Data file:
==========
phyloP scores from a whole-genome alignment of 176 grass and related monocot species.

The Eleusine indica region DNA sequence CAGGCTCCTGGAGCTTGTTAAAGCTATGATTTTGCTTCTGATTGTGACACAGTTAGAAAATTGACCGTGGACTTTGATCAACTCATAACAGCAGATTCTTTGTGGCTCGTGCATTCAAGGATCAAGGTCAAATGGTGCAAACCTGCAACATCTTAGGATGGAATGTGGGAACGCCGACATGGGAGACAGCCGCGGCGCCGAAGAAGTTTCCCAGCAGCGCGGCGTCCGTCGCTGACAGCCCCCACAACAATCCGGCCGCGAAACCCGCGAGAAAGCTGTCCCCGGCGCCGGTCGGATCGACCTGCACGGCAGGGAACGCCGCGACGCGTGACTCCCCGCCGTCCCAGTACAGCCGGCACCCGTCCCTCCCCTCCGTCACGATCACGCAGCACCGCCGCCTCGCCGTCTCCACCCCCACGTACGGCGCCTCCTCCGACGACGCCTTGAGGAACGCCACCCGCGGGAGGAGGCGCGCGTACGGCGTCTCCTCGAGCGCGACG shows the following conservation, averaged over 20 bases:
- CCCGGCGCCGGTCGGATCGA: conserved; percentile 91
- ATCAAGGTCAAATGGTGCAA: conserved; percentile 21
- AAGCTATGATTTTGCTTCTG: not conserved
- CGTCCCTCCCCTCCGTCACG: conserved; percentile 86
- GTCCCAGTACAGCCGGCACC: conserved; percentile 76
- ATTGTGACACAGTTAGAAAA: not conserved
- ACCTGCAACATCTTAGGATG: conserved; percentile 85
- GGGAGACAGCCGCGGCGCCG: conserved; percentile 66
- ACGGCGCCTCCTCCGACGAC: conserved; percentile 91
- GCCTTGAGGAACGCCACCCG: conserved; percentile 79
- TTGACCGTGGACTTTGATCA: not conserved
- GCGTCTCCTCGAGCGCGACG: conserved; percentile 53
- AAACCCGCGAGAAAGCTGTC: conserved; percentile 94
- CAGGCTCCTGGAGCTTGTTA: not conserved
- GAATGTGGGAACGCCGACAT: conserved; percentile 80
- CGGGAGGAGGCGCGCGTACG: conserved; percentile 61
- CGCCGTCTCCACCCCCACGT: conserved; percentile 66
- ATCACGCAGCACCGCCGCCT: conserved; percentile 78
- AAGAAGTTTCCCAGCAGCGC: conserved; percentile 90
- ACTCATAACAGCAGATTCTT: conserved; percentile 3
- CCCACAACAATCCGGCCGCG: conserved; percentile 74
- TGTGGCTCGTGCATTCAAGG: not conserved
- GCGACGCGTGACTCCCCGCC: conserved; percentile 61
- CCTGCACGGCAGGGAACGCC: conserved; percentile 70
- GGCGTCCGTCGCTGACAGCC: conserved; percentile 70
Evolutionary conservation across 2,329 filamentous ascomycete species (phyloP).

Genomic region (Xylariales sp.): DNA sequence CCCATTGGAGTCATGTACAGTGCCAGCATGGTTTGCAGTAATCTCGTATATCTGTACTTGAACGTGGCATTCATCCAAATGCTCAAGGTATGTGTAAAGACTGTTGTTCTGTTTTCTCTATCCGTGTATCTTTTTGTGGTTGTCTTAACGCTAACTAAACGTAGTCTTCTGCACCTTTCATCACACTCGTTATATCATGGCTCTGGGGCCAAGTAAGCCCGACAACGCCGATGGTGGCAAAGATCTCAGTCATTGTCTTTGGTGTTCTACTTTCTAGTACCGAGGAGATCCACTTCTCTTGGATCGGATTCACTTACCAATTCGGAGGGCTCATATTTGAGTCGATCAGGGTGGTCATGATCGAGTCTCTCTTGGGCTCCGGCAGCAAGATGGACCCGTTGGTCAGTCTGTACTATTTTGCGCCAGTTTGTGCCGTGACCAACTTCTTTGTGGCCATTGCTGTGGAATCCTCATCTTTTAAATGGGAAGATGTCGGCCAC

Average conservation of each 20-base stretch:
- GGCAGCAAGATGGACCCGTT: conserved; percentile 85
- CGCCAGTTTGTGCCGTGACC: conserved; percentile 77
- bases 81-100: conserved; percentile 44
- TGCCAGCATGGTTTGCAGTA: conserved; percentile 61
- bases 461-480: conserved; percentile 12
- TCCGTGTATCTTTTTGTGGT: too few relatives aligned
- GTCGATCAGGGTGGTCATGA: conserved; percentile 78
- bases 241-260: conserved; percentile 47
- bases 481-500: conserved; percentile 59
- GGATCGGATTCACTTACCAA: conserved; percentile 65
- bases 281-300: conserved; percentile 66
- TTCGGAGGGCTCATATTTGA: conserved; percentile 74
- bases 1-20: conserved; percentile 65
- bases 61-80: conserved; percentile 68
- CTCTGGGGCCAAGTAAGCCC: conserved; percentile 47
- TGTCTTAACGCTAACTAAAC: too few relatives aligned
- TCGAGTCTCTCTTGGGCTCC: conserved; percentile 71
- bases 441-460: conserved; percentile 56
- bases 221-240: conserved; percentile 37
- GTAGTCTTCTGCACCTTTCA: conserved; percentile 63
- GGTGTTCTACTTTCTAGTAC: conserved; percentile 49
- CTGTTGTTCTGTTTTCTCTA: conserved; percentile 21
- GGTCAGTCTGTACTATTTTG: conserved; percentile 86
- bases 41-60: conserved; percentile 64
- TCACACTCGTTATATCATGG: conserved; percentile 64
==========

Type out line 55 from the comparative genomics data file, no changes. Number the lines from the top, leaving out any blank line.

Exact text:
- TCACACTCGTTATATCATGG: conserved; percentile 64